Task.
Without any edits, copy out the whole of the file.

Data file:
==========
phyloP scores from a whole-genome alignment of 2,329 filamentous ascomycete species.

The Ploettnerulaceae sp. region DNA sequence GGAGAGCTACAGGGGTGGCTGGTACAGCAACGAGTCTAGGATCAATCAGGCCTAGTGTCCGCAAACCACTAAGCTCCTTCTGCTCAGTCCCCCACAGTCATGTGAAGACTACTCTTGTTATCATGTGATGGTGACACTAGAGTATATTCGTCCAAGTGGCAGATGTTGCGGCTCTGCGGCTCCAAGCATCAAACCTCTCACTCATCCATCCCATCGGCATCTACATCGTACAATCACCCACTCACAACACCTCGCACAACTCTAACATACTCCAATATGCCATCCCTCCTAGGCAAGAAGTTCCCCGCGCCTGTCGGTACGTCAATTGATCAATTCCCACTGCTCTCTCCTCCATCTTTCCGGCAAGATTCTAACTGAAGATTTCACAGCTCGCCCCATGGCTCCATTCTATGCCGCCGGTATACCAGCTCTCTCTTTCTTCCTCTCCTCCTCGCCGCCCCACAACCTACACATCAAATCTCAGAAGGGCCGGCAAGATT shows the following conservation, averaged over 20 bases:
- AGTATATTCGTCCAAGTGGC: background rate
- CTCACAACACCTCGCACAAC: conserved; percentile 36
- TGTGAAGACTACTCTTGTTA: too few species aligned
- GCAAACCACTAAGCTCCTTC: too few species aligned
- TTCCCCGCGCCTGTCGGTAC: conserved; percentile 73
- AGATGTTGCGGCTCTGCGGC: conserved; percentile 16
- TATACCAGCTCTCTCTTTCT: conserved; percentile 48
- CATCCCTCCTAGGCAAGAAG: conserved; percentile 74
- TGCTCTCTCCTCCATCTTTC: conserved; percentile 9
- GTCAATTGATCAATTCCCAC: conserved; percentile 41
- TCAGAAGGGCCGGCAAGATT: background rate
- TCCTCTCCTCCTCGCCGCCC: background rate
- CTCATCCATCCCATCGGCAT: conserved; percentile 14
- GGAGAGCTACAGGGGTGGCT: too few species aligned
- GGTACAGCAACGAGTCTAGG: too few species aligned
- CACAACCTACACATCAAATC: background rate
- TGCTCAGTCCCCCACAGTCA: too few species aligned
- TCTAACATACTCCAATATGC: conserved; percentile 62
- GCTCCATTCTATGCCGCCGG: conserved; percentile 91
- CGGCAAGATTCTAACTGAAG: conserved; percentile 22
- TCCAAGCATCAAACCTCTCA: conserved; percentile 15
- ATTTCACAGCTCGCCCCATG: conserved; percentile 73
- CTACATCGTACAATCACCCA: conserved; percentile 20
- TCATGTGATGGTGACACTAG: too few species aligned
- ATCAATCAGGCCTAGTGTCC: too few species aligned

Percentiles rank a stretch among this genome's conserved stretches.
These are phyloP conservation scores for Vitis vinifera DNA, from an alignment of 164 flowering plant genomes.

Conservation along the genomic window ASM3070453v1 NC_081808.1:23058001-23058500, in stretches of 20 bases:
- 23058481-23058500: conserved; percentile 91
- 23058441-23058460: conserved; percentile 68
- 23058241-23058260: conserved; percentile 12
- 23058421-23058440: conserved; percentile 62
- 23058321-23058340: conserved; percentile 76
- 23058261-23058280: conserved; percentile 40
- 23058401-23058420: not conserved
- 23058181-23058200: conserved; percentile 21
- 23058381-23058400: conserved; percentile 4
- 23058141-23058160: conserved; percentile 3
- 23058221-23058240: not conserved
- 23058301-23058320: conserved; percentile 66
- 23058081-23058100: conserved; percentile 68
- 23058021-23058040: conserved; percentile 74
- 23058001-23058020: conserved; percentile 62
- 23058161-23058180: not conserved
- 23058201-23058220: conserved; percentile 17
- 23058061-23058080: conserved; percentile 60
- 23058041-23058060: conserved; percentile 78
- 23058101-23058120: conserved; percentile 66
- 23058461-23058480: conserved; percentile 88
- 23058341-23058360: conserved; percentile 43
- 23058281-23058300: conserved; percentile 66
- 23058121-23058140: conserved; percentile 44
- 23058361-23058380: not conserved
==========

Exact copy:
phyloP scores from a whole-genome alignment of 2,329 filamentous ascomycete species.

The Ploettnerulaceae sp. region DNA sequence GGAGAGCTACAGGGGTGGCTGGTACAGCAACGAGTCTAGGATCAATCAGGCCTAGTGTCCGCAAACCACTAAGCTCCTTCTGCTCAGTCCCCCACAGTCATGTGAAGACTACTCTTGTTATCATGTGATGGTGACACTAGAGTATATTCGTCCAAGTGGCAGATGTTGCGGCTCTGCGGCTCCAAGCATCAAACCTCTCACTCATCCATCCCATCGGCATCTACATCGTACAATCACCCACTCACAACACCTCGCACAACTCTAACATACTCCAATATGCCATCCCTCCTAGGCAAGAAGTTCCCCGCGCCTGTCGGTACGTCAATTGATCAATTCCCACTGCTCTCTCCTCCATCTTTCCGGCAAGATTCTAACTGAAGATTTCACAGCTCGCCCCATGGCTCCATTCTATGCCGCCGGTATACCAGCTCTCTCTTTCTTCCTCTCCTCCTCGCCGCCCCACAACCTACACATCAAATCTCAGAAGGGCCGGCAAGATT shows the following conservation, averaged over 20 bases:
- AGTATATTCGTCCAAGTGGC: background rate
- CTCACAACACCTCGCACAAC: conserved; percentile 36
- TGTGAAGACTACTCTTGTTA: too few species aligned
- GCAAACCACTAAGCTCCTTC: too few species aligned
- TTCCCCGCGCCTGTCGGTAC: conserved; percentile 73
- AGATGTTGCGGCTCTGCGGC: conserved; percentile 16
- TATACCAGCTCTCTCTTTCT: conserved; percentile 48
- CATCCCTCCTAGGCAAGAAG: conserved; percentile 74
- TGCTCTCTCCTCCATCTTTC: conserved; percentile 9
- GTCAATTGATCAATTCCCAC: conserved; percentile 41
- TCAGAAGGGCCGGCAAGATT: background rate
- TCCTCTCCTCCTCGCCGCCC: background rate
- CTCATCCATCCCATCGGCAT: conserved; percentile 14
- GGAGAGCTACAGGGGTGGCT: too few species aligned
- GGTACAGCAACGAGTCTAGG: too few species aligned
- CACAACCTACACATCAAATC: background rate
- TGCTCAGTCCCCCACAGTCA: too few species aligned
- TCTAACATACTCCAATATGC: conserved; percentile 62
- GCTCCATTCTATGCCGCCGG: conserved; percentile 91
- CGGCAAGATTCTAACTGAAG: conserved; percentile 22
- TCCAAGCATCAAACCTCTCA: conserved; percentile 15
- ATTTCACAGCTCGCCCCATG: conserved; percentile 73
- CTACATCGTACAATCACCCA: conserved; percentile 20
- TCATGTGATGGTGACACTAG: too few species aligned
- ATCAATCAGGCCTAGTGTCC: too few species aligned

Percentiles rank a stretch among this genome's conserved stretches.
These are phyloP conservation scores for Vitis vinifera DNA, from an alignment of 164 flowering plant genomes.

Conservation along the genomic window ASM3070453v1 NC_081808.1:23058001-23058500, in stretches of 20 bases:
- 23058481-23058500: conserved; percentile 91
- 23058441-23058460: conserved; percentile 68
- 23058241-23058260: conserved; percentile 12
- 23058421-23058440: conserved; percentile 62
- 23058321-23058340: conserved; percentile 76
- 23058261-23058280: conserved; percentile 40
- 23058401-23058420: not conserved
- 23058181-23058200: conserved; percentile 21
- 23058381-23058400: conserved; percentile 4
- 23058141-23058160: conserved; percentile 3
- 23058221-23058240: not conserved
- 23058301-23058320: conserved; percentile 66
- 23058081-23058100: conserved; percentile 68
- 23058021-23058040: conserved; percentile 74
- 23058001-23058020: conserved; percentile 62
- 23058161-23058180: not conserved
- 23058201-23058220: conserved; percentile 17
- 23058061-23058080: conserved; percentile 60
- 23058041-23058060: conserved; percentile 78
- 23058101-23058120: conserved; percentile 66
- 23058461-23058480: conserved; percentile 88
- 23058341-23058360: conserved; percentile 43
- 23058281-23058300: conserved; percentile 66
- 23058121-23058140: conserved; percentile 44
- 23058361-23058380: not conserved